“Practice yourself, for heaven’s sake, in little things; and thence proceed to greater.”—Epictetus, Discourses (I.18)
Who still reads the Stoics? Apparently Stoicism went out of fashion sometime in the 18th century due, I imagine, to the new romanticist mood which rejected any sort of reasoned self-control in favor of sentiment and spontaneity. Prior to that, Stoicism enjoyed great favor, particularly in the Renaissance. But it would be wrong to think that Christendom had ever really neglected this school, particularly as reflected in the works of Seneca (ca. 4 BC–AD 65) and Epictetus (c.55–c.135). Early Christians like Jerome and Lactantius, for example, quote Seneca freely, and Augustine discusses the merits of Stoicism at length in the City of God. The great Medieval political philosopher, John of Salisbury, believed that of all the pre-Christian thinkers Seneca was one of the few whose “words and ideas can be readily applied” to human conduct.
St. George Stock’s admirable monograph, A Little Book of Stoicism, sums up the basis of Stoic ethics in this way:
Nature was at once the law of God and the law for man. For by the nature of anything was meant, not that which we actually find it to be, but that which in the eternal fitness of things it was obviously intended to become. To be happy then was to be virtuous, to be virtuous was to be rational, to be rational was to follow Nature, and to follow Nature was to obey God.
The Stoics were reacting to the perceived excesses of speculative philosophy in which common sense and right conduct were often abandoned in favor of intellectual smugness. They stressed the importance of the individual (as against the collective polis), the brotherhood of man and the fatherhood of God, the role of providence (rather than blind fate) and the development of natural law. The latter was a vast improvement on subjective views of rights and obligations that had dominated the Greco-Roman world hitherto.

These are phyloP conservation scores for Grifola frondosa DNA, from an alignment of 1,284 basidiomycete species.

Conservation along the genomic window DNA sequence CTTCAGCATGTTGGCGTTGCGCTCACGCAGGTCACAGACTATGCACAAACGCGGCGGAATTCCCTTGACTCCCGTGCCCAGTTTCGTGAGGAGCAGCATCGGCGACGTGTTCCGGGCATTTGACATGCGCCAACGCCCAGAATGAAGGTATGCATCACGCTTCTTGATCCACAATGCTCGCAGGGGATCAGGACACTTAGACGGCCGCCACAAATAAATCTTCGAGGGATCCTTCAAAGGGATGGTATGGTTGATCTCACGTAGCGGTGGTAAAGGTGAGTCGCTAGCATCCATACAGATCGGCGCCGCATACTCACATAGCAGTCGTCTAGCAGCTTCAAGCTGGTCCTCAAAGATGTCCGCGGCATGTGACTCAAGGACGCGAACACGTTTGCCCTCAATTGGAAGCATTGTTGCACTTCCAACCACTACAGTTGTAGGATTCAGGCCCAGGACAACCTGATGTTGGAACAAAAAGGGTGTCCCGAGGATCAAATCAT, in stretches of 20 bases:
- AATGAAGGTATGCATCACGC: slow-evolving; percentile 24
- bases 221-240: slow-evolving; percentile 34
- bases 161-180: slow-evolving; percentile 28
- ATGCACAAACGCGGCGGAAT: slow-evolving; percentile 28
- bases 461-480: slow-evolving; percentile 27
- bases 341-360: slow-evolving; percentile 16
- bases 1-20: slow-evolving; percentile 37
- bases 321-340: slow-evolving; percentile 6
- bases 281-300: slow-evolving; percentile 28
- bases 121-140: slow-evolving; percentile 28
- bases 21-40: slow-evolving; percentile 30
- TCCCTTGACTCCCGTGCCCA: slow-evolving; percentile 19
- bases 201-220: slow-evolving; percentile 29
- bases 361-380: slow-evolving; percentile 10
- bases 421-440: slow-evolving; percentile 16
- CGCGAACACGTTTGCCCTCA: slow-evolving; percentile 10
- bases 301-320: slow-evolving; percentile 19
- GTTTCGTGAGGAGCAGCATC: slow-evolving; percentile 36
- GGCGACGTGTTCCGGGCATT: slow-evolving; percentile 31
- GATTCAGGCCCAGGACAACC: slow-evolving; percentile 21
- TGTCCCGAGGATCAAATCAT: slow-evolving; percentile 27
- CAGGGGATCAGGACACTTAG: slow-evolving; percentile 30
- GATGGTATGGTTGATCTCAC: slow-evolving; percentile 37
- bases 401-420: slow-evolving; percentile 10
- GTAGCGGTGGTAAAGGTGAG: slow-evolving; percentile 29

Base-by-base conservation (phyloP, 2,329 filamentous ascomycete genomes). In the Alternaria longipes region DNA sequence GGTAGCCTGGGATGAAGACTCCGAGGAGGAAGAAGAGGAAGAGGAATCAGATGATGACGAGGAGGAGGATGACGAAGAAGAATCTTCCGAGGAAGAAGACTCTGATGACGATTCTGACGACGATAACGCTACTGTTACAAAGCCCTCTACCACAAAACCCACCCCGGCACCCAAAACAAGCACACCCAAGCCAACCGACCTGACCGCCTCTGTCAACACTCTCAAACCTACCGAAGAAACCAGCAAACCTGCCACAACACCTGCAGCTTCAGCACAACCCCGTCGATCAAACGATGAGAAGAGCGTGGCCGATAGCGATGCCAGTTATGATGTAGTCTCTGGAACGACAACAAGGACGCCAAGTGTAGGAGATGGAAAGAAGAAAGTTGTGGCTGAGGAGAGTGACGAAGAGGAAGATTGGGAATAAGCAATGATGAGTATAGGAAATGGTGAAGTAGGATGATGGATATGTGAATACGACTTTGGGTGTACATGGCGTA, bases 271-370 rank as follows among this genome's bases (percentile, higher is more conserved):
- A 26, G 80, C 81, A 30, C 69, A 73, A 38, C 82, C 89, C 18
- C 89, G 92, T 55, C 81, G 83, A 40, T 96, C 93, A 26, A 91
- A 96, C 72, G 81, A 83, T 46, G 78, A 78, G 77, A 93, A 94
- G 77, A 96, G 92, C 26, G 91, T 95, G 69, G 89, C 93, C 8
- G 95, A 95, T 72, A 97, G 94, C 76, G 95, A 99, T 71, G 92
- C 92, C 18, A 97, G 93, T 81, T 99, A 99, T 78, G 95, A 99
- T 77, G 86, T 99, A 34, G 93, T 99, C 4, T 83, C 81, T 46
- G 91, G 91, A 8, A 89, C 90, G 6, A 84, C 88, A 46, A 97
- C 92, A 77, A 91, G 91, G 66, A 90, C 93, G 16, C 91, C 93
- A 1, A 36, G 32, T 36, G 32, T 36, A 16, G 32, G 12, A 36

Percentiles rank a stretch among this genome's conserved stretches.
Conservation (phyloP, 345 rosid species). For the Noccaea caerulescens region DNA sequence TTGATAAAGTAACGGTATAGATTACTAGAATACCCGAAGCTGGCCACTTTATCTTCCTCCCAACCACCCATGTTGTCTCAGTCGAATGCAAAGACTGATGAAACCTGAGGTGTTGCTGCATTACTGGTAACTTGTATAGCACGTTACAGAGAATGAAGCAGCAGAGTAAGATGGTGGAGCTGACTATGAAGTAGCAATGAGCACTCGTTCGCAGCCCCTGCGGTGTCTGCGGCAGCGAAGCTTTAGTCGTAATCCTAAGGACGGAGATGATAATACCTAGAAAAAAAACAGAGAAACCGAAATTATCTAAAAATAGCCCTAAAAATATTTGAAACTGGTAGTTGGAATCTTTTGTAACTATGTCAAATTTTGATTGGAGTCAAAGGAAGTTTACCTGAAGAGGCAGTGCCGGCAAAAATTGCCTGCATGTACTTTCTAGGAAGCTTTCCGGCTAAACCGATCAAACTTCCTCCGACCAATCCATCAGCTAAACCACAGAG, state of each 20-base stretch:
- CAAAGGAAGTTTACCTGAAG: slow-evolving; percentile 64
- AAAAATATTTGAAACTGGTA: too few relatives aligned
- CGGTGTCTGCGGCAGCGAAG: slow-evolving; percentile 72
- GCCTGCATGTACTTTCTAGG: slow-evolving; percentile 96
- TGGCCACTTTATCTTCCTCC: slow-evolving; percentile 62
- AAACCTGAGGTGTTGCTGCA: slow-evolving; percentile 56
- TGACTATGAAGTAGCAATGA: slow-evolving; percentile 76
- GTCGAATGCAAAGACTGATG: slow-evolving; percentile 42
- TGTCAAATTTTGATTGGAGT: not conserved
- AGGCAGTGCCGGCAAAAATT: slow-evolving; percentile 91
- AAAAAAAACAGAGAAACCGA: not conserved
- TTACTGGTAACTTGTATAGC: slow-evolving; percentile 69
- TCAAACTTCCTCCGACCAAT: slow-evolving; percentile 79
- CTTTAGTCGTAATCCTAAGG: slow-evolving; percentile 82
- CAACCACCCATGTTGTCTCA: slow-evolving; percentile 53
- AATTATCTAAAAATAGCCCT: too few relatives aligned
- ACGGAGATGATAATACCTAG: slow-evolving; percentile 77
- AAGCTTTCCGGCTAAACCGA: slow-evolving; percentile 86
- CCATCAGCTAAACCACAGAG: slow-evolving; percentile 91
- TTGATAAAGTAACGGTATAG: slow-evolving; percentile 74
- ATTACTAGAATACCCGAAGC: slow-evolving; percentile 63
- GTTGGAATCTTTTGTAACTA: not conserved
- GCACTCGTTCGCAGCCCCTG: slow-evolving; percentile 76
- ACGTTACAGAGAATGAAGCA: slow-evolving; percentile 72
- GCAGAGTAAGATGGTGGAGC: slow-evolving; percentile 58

Early Stoicism particularly stressed the idea of the sage whose development was so perfect as, frankly, to be impossible. Yet by Epictetus’ time this rigor had been partially relaxed: “Is it possible to be free from fault altogether? No, that cannot be achieved, but it is possible ever to be intent upon avoiding faults” (Discourses, IV.12). Meanwhile, Seneca urged continual self-betterment through a daily examination of conscience.
There is often a striking convergence with Christianity on basic assumptions, though in other areas Stoicism comes up woefully short. Still, as John of Salisbury says, the works of the Stoic writers can be a source of sympathetic and noble thought. An ideal starting place is Letters From a Stoic, a nice selection and translation of Seneca’s epistles by Robin Campbell.
Retire into yourself as much as you can. Associate with people who are likely to improve you. Welcome those whom you are capable of improving (Seneca, Letter VII).